PCC | 2011 PCC annual election | board candidates

PCC Natural Markets

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2011 board candidate statements and videos

The 2010-2011 nominating committee presented a slate of five candidates for consideration in the 2011 election.

Each candidate provided some biographical background as well their thoughts on three questions regarding PCC’s future. Those questions are repeated below for each of the candidate's statements.

Carol Binder

Carol Binder (incumbent)

I have lived in Seattle for more than 30 years, all of them in West Seattle. I am a regular shopper at the West Seattle PCC and remember when it opened. Having lived and raised a family in the same neighborhood, I have developed a strong support of community enterprises. It is that sense of community and the loyalty that goes with it, that has attracted me to PCC and service on its board of trustees.

I have a 30 year career in business and finance, beginning with work for a large international accounting firm, to owning my own business, and most recently, to serving as chief executive officer of the Pike Place Market.

Throughout my work and personal life I have been drawn to businesses whose focus has been broader than just economic success. I have a strong personal commitment to good food and a healthy lifestyle. I have recently retired from the market, but have continued to work as a consultant effecting a smooth transition. I am looking forward to using my time and talents to work with other great community assets, such as PCC.

Why do you want to serve on the board?

I am running for my second term on the PCC Board of Trustees. I have thoroughly enjoyed my time as a trustee and hope to continue in that role for a variety of reasons. My background, both personal and professional is a good match with PCC's Ends policies and its values as a cooperative business.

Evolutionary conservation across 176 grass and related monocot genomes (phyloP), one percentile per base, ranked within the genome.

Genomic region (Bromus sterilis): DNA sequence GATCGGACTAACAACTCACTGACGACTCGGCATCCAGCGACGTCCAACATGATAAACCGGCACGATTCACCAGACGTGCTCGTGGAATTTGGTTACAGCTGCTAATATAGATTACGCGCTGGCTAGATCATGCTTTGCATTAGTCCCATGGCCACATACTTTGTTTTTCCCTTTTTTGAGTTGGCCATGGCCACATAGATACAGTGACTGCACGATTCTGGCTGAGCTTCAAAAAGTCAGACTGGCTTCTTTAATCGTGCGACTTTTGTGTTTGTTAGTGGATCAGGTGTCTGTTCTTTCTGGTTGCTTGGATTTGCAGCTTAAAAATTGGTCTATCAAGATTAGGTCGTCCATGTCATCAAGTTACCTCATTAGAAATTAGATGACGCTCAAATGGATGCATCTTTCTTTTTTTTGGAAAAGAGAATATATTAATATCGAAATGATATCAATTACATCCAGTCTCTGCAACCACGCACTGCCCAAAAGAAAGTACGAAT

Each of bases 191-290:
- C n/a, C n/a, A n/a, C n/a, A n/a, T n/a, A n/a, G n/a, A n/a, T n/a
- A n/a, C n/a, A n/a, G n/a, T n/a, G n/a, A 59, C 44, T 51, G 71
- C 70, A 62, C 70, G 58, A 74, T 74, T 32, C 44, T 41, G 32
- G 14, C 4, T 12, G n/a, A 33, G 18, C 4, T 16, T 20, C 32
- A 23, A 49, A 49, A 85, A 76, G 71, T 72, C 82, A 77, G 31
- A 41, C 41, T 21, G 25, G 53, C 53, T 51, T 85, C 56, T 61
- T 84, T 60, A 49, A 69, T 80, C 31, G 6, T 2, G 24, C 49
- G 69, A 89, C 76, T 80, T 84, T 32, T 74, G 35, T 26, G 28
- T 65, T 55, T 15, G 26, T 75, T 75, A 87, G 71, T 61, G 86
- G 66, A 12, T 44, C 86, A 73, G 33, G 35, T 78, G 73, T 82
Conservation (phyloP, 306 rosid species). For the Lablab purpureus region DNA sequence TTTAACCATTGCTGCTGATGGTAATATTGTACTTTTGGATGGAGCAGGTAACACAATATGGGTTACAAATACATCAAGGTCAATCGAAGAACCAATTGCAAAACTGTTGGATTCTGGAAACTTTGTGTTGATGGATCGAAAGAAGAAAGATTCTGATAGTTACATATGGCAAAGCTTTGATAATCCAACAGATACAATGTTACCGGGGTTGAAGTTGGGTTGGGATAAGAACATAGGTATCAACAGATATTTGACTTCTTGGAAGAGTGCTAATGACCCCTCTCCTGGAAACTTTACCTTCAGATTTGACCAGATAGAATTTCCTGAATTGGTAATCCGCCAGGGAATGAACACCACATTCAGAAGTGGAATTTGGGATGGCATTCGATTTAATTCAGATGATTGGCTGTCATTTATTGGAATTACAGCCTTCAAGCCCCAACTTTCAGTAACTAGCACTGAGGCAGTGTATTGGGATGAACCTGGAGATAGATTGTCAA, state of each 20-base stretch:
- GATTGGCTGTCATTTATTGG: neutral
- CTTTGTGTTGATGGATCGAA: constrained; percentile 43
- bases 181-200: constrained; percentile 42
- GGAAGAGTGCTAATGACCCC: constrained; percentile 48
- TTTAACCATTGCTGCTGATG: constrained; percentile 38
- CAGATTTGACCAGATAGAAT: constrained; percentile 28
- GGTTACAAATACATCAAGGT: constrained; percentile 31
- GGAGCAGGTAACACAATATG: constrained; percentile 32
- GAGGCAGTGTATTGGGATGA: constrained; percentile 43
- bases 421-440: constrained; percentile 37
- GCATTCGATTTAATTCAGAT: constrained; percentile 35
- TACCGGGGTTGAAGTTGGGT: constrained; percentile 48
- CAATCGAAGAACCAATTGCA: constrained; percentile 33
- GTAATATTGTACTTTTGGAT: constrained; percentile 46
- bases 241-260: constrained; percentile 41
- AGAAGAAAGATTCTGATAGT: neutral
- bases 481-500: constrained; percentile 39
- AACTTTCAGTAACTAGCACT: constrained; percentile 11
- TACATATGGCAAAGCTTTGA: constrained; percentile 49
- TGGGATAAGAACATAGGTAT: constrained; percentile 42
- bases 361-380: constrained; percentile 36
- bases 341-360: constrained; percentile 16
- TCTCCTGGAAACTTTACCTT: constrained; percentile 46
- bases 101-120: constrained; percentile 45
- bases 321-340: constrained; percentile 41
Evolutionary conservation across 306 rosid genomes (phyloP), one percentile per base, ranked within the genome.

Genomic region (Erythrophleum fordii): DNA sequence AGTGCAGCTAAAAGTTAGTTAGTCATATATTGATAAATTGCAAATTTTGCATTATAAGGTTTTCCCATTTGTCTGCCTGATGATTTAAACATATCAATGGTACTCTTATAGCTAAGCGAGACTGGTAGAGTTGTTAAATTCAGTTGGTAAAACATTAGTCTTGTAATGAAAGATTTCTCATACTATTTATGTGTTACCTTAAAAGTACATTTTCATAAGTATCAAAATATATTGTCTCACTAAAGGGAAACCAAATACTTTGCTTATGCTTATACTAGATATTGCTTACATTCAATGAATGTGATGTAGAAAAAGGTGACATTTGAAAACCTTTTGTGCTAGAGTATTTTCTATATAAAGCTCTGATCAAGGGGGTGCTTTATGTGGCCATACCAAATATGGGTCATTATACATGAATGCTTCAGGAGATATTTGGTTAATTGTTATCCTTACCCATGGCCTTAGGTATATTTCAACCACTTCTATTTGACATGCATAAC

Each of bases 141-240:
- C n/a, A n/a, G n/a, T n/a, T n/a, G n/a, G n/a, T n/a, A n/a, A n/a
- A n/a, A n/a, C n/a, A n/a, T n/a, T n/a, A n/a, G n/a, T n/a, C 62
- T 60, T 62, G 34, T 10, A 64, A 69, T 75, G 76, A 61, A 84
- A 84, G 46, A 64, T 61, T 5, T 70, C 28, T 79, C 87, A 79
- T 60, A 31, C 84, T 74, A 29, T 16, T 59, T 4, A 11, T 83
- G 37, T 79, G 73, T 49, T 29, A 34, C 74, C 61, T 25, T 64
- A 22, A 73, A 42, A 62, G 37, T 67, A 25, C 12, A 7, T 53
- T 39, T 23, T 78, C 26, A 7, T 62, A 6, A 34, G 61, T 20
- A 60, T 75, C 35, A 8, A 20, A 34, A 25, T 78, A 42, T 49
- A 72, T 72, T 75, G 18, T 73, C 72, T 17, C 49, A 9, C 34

I have learned in my first term that PCC is a complicated organization, being in the competitive retail grocery business and also a model community asset. Understanding and balancing these complexities takes time and effort, but is an interesting and rewarding challenge. I am committed to PCC's value driven business model, plans for continued growth and member satisfaction, and would love to continue to work with the members and staff to accomplish these ends and more.

What makes PCC a different kind of business?

PCC is a cooperative business whose bottom line consists of more than just financial success. PCC is committed to doing business in an environmentally and socially sustainable way. The cooperative model generates a strong loyalty from members, customers and suppliers that comes from feeling like you belong and have shared values.